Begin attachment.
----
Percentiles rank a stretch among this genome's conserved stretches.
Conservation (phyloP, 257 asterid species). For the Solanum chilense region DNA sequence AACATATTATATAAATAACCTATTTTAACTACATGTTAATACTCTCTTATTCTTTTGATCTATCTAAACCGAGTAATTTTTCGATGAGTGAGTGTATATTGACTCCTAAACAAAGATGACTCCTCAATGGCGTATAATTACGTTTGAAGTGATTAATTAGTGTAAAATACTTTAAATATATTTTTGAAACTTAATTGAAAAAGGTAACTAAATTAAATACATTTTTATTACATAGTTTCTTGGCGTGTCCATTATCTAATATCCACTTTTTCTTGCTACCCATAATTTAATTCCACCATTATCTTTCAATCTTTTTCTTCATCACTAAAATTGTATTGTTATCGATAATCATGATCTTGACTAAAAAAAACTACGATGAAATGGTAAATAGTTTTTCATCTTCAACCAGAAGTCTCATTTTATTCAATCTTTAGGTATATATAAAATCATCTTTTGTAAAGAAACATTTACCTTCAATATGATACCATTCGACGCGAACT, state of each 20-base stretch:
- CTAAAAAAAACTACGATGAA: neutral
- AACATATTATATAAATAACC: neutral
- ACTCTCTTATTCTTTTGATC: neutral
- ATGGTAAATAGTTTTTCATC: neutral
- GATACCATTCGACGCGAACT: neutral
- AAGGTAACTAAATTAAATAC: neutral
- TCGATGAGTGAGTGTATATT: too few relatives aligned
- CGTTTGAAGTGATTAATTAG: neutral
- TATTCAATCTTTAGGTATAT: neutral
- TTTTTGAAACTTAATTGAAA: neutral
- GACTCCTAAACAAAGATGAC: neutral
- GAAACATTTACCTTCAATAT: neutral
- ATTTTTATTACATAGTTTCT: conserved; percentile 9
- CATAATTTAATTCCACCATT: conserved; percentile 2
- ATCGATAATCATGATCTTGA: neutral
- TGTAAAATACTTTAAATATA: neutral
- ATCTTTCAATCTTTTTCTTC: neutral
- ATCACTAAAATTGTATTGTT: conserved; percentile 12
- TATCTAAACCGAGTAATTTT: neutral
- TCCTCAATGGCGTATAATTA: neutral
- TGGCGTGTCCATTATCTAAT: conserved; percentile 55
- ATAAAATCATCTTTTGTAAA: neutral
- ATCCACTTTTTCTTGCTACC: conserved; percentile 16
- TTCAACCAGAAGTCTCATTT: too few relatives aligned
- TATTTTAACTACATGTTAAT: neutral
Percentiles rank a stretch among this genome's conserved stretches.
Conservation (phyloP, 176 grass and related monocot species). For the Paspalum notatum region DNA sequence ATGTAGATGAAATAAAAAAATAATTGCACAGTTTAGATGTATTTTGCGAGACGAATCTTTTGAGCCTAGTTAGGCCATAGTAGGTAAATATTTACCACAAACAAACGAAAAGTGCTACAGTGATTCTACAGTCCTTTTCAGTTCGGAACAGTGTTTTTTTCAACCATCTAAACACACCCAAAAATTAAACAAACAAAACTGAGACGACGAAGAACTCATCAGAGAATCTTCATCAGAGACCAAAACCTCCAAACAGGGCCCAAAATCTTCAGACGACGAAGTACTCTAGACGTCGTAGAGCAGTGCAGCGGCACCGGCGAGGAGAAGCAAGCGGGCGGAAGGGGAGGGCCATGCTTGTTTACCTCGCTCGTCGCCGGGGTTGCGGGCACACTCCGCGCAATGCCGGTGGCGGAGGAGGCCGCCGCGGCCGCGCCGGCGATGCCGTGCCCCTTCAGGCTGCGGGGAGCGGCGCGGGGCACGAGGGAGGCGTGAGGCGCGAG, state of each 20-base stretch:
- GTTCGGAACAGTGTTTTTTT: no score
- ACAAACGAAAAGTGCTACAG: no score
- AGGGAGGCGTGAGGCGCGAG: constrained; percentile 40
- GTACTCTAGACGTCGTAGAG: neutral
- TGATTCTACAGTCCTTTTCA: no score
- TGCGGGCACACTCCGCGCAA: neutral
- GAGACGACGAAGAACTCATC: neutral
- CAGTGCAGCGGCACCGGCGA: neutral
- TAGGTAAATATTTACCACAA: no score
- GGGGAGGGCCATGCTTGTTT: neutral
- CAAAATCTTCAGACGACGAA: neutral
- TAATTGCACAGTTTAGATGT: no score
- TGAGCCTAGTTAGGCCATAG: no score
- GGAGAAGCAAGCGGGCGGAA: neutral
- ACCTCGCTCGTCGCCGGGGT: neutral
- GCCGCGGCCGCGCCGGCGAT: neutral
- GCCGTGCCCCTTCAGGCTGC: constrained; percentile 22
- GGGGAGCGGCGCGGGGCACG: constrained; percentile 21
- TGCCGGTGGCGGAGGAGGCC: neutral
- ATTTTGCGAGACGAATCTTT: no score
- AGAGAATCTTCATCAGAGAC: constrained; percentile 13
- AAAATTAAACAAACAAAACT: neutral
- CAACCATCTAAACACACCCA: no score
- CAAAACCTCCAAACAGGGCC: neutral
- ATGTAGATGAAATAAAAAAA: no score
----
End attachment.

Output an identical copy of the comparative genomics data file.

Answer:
Percentiles rank a stretch among this genome's conserved stretches.
Conservation (phyloP, 257 asterid species). For the Solanum chilense region DNA sequence AACATATTATATAAATAACCTATTTTAACTACATGTTAATACTCTCTTATTCTTTTGATCTATCTAAACCGAGTAATTTTTCGATGAGTGAGTGTATATTGACTCCTAAACAAAGATGACTCCTCAATGGCGTATAATTACGTTTGAAGTGATTAATTAGTGTAAAATACTTTAAATATATTTTTGAAACTTAATTGAAAAAGGTAACTAAATTAAATACATTTTTATTACATAGTTTCTTGGCGTGTCCATTATCTAATATCCACTTTTTCTTGCTACCCATAATTTAATTCCACCATTATCTTTCAATCTTTTTCTTCATCACTAAAATTGTATTGTTATCGATAATCATGATCTTGACTAAAAAAAACTACGATGAAATGGTAAATAGTTTTTCATCTTCAACCAGAAGTCTCATTTTATTCAATCTTTAGGTATATATAAAATCATCTTTTGTAAAGAAACATTTACCTTCAATATGATACCATTCGACGCGAACT, state of each 20-base stretch:
- CTAAAAAAAACTACGATGAA: neutral
- AACATATTATATAAATAACC: neutral
- ACTCTCTTATTCTTTTGATC: neutral
- ATGGTAAATAGTTTTTCATC: neutral
- GATACCATTCGACGCGAACT: neutral
- AAGGTAACTAAATTAAATAC: neutral
- TCGATGAGTGAGTGTATATT: too few relatives aligned
- CGTTTGAAGTGATTAATTAG: neutral
- TATTCAATCTTTAGGTATAT: neutral
- TTTTTGAAACTTAATTGAAA: neutral
- GACTCCTAAACAAAGATGAC: neutral
- GAAACATTTACCTTCAATAT: neutral
- ATTTTTATTACATAGTTTCT: conserved; percentile 9
- CATAATTTAATTCCACCATT: conserved; percentile 2
- ATCGATAATCATGATCTTGA: neutral
- TGTAAAATACTTTAAATATA: neutral
- ATCTTTCAATCTTTTTCTTC: neutral
- ATCACTAAAATTGTATTGTT: conserved; percentile 12
- TATCTAAACCGAGTAATTTT: neutral
- TCCTCAATGGCGTATAATTA: neutral
- TGGCGTGTCCATTATCTAAT: conserved; percentile 55
- ATAAAATCATCTTTTGTAAA: neutral
- ATCCACTTTTTCTTGCTACC: conserved; percentile 16
- TTCAACCAGAAGTCTCATTT: too few relatives aligned
- TATTTTAACTACATGTTAAT: neutral
Percentiles rank a stretch among this genome's conserved stretches.
Conservation (phyloP, 176 grass and related monocot species). For the Paspalum notatum region DNA sequence ATGTAGATGAAATAAAAAAATAATTGCACAGTTTAGATGTATTTTGCGAGACGAATCTTTTGAGCCTAGTTAGGCCATAGTAGGTAAATATTTACCACAAACAAACGAAAAGTGCTACAGTGATTCTACAGTCCTTTTCAGTTCGGAACAGTGTTTTTTTCAACCATCTAAACACACCCAAAAATTAAACAAACAAAACTGAGACGACGAAGAACTCATCAGAGAATCTTCATCAGAGACCAAAACCTCCAAACAGGGCCCAAAATCTTCAGACGACGAAGTACTCTAGACGTCGTAGAGCAGTGCAGCGGCACCGGCGAGGAGAAGCAAGCGGGCGGAAGGGGAGGGCCATGCTTGTTTACCTCGCTCGTCGCCGGGGTTGCGGGCACACTCCGCGCAATGCCGGTGGCGGAGGAGGCCGCCGCGGCCGCGCCGGCGATGCCGTGCCCCTTCAGGCTGCGGGGAGCGGCGCGGGGCACGAGGGAGGCGTGAGGCGCGAG, state of each 20-base stretch:
- GTTCGGAACAGTGTTTTTTT: no score
- ACAAACGAAAAGTGCTACAG: no score
- AGGGAGGCGTGAGGCGCGAG: constrained; percentile 40
- GTACTCTAGACGTCGTAGAG: neutral
- TGATTCTACAGTCCTTTTCA: no score
- TGCGGGCACACTCCGCGCAA: neutral
- GAGACGACGAAGAACTCATC: neutral
- CAGTGCAGCGGCACCGGCGA: neutral
- TAGGTAAATATTTACCACAA: no score
- GGGGAGGGCCATGCTTGTTT: neutral
- CAAAATCTTCAGACGACGAA: neutral
- TAATTGCACAGTTTAGATGT: no score
- TGAGCCTAGTTAGGCCATAG: no score
- GGAGAAGCAAGCGGGCGGAA: neutral
- ACCTCGCTCGTCGCCGGGGT: neutral
- GCCGCGGCCGCGCCGGCGAT: neutral
- GCCGTGCCCCTTCAGGCTGC: constrained; percentile 22
- GGGGAGCGGCGCGGGGCACG: constrained; percentile 21
- TGCCGGTGGCGGAGGAGGCC: neutral
- ATTTTGCGAGACGAATCTTT: no score
- AGAGAATCTTCATCAGAGAC: constrained; percentile 13
- AAAATTAAACAAACAAAACT: neutral
- CAACCATCTAAACACACCCA: no score
- CAAAACCTCCAAACAGGGCC: neutral
- ATGTAGATGAAATAAAAAAA: no score